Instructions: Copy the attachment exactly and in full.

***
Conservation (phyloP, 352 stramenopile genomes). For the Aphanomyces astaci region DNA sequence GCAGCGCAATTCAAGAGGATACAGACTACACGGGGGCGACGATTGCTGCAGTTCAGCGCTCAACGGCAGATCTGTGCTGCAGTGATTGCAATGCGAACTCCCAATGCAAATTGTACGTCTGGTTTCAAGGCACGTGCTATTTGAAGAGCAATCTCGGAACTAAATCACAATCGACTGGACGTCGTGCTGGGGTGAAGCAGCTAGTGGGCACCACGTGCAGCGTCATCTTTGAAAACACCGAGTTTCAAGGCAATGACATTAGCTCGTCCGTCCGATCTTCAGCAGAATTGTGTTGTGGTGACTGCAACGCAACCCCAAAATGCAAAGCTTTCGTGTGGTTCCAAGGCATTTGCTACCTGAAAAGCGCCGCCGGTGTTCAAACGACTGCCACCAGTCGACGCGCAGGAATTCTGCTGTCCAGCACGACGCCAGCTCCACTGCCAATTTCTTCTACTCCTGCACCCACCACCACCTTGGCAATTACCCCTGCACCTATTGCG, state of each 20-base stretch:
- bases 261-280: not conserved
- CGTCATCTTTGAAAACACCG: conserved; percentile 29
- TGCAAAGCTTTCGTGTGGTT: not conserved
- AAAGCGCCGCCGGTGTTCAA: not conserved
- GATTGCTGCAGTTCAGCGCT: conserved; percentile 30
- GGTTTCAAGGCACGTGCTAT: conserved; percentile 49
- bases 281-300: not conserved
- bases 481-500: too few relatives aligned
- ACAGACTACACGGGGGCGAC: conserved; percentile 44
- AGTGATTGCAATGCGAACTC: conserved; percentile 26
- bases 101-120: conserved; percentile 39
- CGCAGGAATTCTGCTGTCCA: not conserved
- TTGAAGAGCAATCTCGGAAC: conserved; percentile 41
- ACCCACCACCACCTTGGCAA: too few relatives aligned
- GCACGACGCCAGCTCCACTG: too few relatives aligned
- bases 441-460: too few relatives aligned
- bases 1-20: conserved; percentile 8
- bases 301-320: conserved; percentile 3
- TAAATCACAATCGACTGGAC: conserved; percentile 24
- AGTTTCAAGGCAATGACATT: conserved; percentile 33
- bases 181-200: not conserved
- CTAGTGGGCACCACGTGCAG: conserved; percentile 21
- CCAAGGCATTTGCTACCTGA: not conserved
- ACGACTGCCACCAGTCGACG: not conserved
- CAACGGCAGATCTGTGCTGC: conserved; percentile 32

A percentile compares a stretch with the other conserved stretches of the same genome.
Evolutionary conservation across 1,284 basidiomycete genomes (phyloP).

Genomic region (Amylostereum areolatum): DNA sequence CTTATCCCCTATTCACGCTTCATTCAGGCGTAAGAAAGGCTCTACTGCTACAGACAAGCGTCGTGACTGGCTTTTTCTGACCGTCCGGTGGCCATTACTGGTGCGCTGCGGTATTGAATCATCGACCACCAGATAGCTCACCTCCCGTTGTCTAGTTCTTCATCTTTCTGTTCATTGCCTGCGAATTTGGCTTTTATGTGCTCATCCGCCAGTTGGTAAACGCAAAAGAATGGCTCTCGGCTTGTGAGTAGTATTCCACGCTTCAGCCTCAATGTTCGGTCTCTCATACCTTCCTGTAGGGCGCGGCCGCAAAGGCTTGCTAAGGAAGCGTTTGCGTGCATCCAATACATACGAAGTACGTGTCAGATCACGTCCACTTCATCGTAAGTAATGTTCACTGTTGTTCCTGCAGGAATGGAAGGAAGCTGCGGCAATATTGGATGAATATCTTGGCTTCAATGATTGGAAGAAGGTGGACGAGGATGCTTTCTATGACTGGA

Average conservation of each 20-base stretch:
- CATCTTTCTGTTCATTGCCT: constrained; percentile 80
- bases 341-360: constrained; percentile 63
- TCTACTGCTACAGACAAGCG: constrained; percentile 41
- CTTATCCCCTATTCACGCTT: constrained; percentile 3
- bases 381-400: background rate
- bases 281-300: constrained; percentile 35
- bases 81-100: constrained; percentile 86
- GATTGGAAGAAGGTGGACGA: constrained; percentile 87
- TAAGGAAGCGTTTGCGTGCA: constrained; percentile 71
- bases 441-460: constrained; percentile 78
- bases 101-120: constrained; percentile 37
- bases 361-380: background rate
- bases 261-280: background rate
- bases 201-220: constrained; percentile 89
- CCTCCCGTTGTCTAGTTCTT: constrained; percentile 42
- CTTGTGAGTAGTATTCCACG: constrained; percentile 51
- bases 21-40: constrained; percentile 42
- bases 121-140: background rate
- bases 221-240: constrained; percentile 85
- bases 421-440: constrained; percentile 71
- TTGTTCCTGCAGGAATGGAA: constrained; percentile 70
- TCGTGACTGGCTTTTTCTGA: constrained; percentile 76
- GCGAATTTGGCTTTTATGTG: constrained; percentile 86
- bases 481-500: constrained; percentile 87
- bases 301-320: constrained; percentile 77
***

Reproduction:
Conservation (phyloP, 352 stramenopile genomes). For the Aphanomyces astaci region DNA sequence GCAGCGCAATTCAAGAGGATACAGACTACACGGGGGCGACGATTGCTGCAGTTCAGCGCTCAACGGCAGATCTGTGCTGCAGTGATTGCAATGCGAACTCCCAATGCAAATTGTACGTCTGGTTTCAAGGCACGTGCTATTTGAAGAGCAATCTCGGAACTAAATCACAATCGACTGGACGTCGTGCTGGGGTGAAGCAGCTAGTGGGCACCACGTGCAGCGTCATCTTTGAAAACACCGAGTTTCAAGGCAATGACATTAGCTCGTCCGTCCGATCTTCAGCAGAATTGTGTTGTGGTGACTGCAACGCAACCCCAAAATGCAAAGCTTTCGTGTGGTTCCAAGGCATTTGCTACCTGAAAAGCGCCGCCGGTGTTCAAACGACTGCCACCAGTCGACGCGCAGGAATTCTGCTGTCCAGCACGACGCCAGCTCCACTGCCAATTTCTTCTACTCCTGCACCCACCACCACCTTGGCAATTACCCCTGCACCTATTGCG, state of each 20-base stretch:
- bases 261-280: not conserved
- CGTCATCTTTGAAAACACCG: conserved; percentile 29
- TGCAAAGCTTTCGTGTGGTT: not conserved
- AAAGCGCCGCCGGTGTTCAA: not conserved
- GATTGCTGCAGTTCAGCGCT: conserved; percentile 30
- GGTTTCAAGGCACGTGCTAT: conserved; percentile 49
- bases 281-300: not conserved
- bases 481-500: too few relatives aligned
- ACAGACTACACGGGGGCGAC: conserved; percentile 44
- AGTGATTGCAATGCGAACTC: conserved; percentile 26
- bases 101-120: conserved; percentile 39
- CGCAGGAATTCTGCTGTCCA: not conserved
- TTGAAGAGCAATCTCGGAAC: conserved; percentile 41
- ACCCACCACCACCTTGGCAA: too few relatives aligned
- GCACGACGCCAGCTCCACTG: too few relatives aligned
- bases 441-460: too few relatives aligned
- bases 1-20: conserved; percentile 8
- bases 301-320: conserved; percentile 3
- TAAATCACAATCGACTGGAC: conserved; percentile 24
- AGTTTCAAGGCAATGACATT: conserved; percentile 33
- bases 181-200: not conserved
- CTAGTGGGCACCACGTGCAG: conserved; percentile 21
- CCAAGGCATTTGCTACCTGA: not conserved
- ACGACTGCCACCAGTCGACG: not conserved
- CAACGGCAGATCTGTGCTGC: conserved; percentile 32

A percentile compares a stretch with the other conserved stretches of the same genome.
Evolutionary conservation across 1,284 basidiomycete genomes (phyloP).

Genomic region (Amylostereum areolatum): DNA sequence CTTATCCCCTATTCACGCTTCATTCAGGCGTAAGAAAGGCTCTACTGCTACAGACAAGCGTCGTGACTGGCTTTTTCTGACCGTCCGGTGGCCATTACTGGTGCGCTGCGGTATTGAATCATCGACCACCAGATAGCTCACCTCCCGTTGTCTAGTTCTTCATCTTTCTGTTCATTGCCTGCGAATTTGGCTTTTATGTGCTCATCCGCCAGTTGGTAAACGCAAAAGAATGGCTCTCGGCTTGTGAGTAGTATTCCACGCTTCAGCCTCAATGTTCGGTCTCTCATACCTTCCTGTAGGGCGCGGCCGCAAAGGCTTGCTAAGGAAGCGTTTGCGTGCATCCAATACATACGAAGTACGTGTCAGATCACGTCCACTTCATCGTAAGTAATGTTCACTGTTGTTCCTGCAGGAATGGAAGGAAGCTGCGGCAATATTGGATGAATATCTTGGCTTCAATGATTGGAAGAAGGTGGACGAGGATGCTTTCTATGACTGGA

Average conservation of each 20-base stretch:
- CATCTTTCTGTTCATTGCCT: constrained; percentile 80
- bases 341-360: constrained; percentile 63
- TCTACTGCTACAGACAAGCG: constrained; percentile 41
- CTTATCCCCTATTCACGCTT: constrained; percentile 3
- bases 381-400: background rate
- bases 281-300: constrained; percentile 35
- bases 81-100: constrained; percentile 86
- GATTGGAAGAAGGTGGACGA: constrained; percentile 87
- TAAGGAAGCGTTTGCGTGCA: constrained; percentile 71
- bases 441-460: constrained; percentile 78
- bases 101-120: constrained; percentile 37
- bases 361-380: background rate
- bases 261-280: background rate
- bases 201-220: constrained; percentile 89
- CCTCCCGTTGTCTAGTTCTT: constrained; percentile 42
- CTTGTGAGTAGTATTCCACG: constrained; percentile 51
- bases 21-40: constrained; percentile 42
- bases 121-140: background rate
- bases 221-240: constrained; percentile 85
- bases 421-440: constrained; percentile 71
- TTGTTCCTGCAGGAATGGAA: constrained; percentile 70
- TCGTGACTGGCTTTTTCTGA: constrained; percentile 76
- GCGAATTTGGCTTTTATGTG: constrained; percentile 86
- bases 481-500: constrained; percentile 87
- bases 301-320: constrained; percentile 77